The most common grooming-related skin issues with these breeds are shedding and dry skin. The top coat and undercoat need to be brushed out on a regular basis with a rubber curry brush and/or a de-shedding tool, or it will feel uncomfortable on their skin and they will itch. These two layers of coat also act as a temperature insulator for dogs, so brushing them out properly will make sure that their double coat is functioning properly for them and they can stay cool in the summer and warm in the winter. Trimming these kind of coats is fine, but we rarely recommend asking the groomer to shave these dogs. A double coat is meant to shed and grow back on a cycle, and shaving them down can damage the hair follicle and cause the hair to not grow back properly, which leaves bald spots, strange growing patterns and skin issues. This condition is called post-clip alopecia and is non-reversible. 

If the weather is hot, and you suspect that your moderately double coated dog is too hot, shaving them down will not solve the problem like you may think, and just makes the issue worse in long run from post clip alopecia and puts them at risk for sunburns. The most effective thing you can do for them is have a groomer de-shed and comb all of that undercoat out.

The proper grooming regimen for a dog with a moderately double coated dog is to bring them into a grooming salon every 4-6 weeks for a moisturizing bath, brush, optional hair trim, nails, and ear cleaning.

The best tools to have on-hand at home for in-between grooms for these guys is going to be a rubber curry brush for the top coat and a de-shedding tool such as a Furminator to keep the shedding of the undercoat under control.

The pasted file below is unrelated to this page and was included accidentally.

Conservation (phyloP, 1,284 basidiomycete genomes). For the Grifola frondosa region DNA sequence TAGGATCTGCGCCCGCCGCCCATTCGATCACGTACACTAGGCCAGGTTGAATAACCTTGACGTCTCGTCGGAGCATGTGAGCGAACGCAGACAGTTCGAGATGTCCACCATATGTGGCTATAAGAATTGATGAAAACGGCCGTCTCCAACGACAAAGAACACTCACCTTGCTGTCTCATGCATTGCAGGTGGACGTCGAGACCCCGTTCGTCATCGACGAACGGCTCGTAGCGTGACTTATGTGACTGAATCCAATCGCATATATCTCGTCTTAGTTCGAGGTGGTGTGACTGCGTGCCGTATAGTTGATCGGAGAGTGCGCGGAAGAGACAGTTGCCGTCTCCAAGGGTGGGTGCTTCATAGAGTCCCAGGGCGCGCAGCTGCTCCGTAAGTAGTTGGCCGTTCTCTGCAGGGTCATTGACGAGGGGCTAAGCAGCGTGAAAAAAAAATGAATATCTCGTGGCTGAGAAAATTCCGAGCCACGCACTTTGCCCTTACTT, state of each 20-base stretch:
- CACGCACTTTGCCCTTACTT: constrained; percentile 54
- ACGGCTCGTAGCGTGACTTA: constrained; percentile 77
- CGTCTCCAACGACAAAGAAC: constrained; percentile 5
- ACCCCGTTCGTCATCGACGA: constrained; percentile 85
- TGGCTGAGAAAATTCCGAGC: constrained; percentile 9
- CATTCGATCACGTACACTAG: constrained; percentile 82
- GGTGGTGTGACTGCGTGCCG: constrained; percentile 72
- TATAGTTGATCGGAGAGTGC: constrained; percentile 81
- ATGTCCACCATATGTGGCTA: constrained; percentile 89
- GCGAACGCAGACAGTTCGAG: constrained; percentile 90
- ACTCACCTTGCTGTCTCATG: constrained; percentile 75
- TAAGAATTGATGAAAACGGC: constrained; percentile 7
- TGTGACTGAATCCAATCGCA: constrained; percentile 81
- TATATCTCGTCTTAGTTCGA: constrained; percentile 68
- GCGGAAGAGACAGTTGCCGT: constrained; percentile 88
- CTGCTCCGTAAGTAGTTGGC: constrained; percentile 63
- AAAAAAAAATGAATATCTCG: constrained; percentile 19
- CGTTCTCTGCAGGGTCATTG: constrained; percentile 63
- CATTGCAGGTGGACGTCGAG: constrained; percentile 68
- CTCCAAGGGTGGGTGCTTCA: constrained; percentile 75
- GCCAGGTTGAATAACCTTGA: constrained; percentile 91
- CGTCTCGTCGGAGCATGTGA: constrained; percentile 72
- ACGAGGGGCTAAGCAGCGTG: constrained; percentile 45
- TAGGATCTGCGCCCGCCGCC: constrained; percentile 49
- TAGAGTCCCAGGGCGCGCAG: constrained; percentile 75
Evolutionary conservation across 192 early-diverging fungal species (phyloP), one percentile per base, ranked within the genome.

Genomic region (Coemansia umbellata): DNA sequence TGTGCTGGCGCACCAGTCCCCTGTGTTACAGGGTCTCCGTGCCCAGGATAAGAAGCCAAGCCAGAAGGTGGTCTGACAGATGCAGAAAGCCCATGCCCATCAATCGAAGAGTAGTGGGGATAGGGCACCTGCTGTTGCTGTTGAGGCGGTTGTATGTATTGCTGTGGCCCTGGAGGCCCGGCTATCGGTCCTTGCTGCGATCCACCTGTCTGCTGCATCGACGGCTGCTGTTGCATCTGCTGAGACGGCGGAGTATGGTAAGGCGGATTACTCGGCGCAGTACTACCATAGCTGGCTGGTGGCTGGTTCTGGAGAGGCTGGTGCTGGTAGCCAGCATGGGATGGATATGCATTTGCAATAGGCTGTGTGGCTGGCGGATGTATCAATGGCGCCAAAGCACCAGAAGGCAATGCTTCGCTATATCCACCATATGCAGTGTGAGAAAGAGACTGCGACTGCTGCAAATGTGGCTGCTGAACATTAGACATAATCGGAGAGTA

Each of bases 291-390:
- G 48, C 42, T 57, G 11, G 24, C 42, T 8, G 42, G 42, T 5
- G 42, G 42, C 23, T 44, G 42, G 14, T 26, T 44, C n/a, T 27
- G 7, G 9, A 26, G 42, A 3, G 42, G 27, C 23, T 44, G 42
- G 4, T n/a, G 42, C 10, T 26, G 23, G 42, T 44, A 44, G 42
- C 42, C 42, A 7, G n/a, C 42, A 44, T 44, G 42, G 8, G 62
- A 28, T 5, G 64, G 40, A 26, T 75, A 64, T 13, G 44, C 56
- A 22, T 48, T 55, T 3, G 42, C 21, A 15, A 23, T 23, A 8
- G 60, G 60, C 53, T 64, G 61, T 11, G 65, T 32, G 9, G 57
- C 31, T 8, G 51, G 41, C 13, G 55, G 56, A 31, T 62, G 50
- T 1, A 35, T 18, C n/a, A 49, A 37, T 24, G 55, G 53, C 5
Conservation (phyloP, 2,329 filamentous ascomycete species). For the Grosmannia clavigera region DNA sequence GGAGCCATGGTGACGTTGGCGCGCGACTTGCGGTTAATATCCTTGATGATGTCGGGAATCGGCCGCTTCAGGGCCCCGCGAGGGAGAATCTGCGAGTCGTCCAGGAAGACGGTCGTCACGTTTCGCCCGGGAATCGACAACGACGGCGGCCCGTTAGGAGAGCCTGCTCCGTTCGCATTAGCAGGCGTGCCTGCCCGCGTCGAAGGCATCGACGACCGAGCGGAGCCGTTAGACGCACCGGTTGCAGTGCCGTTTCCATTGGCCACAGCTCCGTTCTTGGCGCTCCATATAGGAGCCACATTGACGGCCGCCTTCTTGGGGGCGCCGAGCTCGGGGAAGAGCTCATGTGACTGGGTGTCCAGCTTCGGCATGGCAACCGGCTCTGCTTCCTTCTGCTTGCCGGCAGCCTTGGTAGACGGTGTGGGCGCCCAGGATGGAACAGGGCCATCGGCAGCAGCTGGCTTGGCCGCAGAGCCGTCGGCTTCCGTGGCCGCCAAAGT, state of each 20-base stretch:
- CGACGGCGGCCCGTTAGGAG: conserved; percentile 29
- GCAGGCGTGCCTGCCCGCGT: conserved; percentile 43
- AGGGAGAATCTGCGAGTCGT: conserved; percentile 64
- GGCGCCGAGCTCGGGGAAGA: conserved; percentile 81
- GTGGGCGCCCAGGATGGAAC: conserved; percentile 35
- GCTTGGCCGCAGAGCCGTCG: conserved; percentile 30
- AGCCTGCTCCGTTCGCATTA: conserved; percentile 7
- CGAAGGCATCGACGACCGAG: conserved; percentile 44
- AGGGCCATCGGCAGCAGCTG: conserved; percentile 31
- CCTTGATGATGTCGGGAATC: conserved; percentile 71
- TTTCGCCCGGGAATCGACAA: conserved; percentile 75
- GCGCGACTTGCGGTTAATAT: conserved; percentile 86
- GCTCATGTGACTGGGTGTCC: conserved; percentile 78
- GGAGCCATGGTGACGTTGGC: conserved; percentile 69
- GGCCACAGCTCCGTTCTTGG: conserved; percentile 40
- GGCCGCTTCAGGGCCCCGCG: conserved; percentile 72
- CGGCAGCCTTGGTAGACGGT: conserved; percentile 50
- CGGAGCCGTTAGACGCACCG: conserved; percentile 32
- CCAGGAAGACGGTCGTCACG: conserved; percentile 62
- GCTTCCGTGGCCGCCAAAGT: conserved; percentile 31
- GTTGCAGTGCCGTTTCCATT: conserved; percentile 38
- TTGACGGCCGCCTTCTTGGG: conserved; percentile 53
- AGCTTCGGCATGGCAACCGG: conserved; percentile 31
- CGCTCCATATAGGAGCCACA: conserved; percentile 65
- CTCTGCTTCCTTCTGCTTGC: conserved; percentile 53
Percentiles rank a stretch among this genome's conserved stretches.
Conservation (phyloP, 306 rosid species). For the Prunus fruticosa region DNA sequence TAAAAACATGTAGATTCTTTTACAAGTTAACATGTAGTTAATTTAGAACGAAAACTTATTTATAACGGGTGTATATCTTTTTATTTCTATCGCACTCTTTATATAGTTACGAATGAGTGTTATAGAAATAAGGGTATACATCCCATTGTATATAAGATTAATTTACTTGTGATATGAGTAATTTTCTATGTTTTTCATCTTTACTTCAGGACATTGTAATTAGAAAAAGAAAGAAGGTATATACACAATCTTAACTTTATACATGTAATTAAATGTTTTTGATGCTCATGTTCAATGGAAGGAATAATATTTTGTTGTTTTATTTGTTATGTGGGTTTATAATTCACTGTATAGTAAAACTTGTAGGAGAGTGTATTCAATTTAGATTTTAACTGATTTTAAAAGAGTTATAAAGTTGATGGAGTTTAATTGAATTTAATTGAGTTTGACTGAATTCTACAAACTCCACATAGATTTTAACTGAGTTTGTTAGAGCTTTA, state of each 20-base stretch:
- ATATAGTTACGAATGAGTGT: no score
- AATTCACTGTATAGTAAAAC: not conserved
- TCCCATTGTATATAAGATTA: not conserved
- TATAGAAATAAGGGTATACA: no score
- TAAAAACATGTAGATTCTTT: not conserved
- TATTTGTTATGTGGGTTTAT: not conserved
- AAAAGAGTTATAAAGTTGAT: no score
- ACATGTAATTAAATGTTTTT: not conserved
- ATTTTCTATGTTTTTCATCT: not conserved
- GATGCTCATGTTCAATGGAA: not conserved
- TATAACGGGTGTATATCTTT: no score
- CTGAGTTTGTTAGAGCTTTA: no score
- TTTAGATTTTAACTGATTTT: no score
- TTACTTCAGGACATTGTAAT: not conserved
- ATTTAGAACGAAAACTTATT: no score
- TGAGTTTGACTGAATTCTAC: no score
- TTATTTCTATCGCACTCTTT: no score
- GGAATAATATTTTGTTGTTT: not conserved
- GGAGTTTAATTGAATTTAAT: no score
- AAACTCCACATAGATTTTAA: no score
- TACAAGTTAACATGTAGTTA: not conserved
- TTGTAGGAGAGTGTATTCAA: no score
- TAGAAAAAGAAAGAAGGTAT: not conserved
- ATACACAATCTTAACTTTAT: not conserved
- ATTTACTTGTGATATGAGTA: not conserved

Extreme Double Coat 

Dogs who have extreme double coats include breeds like the Siberian Husky, German Shepherd Dog, Newfoundland, Chow Chow and the Pekingese. If you have one of these breeds, you’ll know that they tend to shed... a lot. They also have two kinds of coat that they shed: the top coat (the thick, straight shedding hair that gets all over your clothes) and the undercoat (the fuzzy, fly-away hair that tends to look a lot like dust bunnies underneath the couch.) These dogs produce much more of the undercoat type than their moderately double coated friends and need even more grooming care to maintain it.

The most common grooming-related skin issues with these breeds are shedding, matting of the undercoat, and skin conditions due to lack of air flow to the skin. The top coat and undercoat need to be thoroughly brushed out on a regular basis with a slicker brush and/or a comb, as well as a de-shedding tool, or it will feel uncomfortable on their skin and they will itch. Trimming these kind of coats is fine, but we rarely recommend asking the groomer to shave these dogs. A double coat is meant to shed and grow back on a cycle, and shaving them down can damage the hair follicle and cause the hair to not grow back properly, which leaves bald spots, strange growing patterns and skin issues. This condition is called post-clip alopecia and is non-reversible.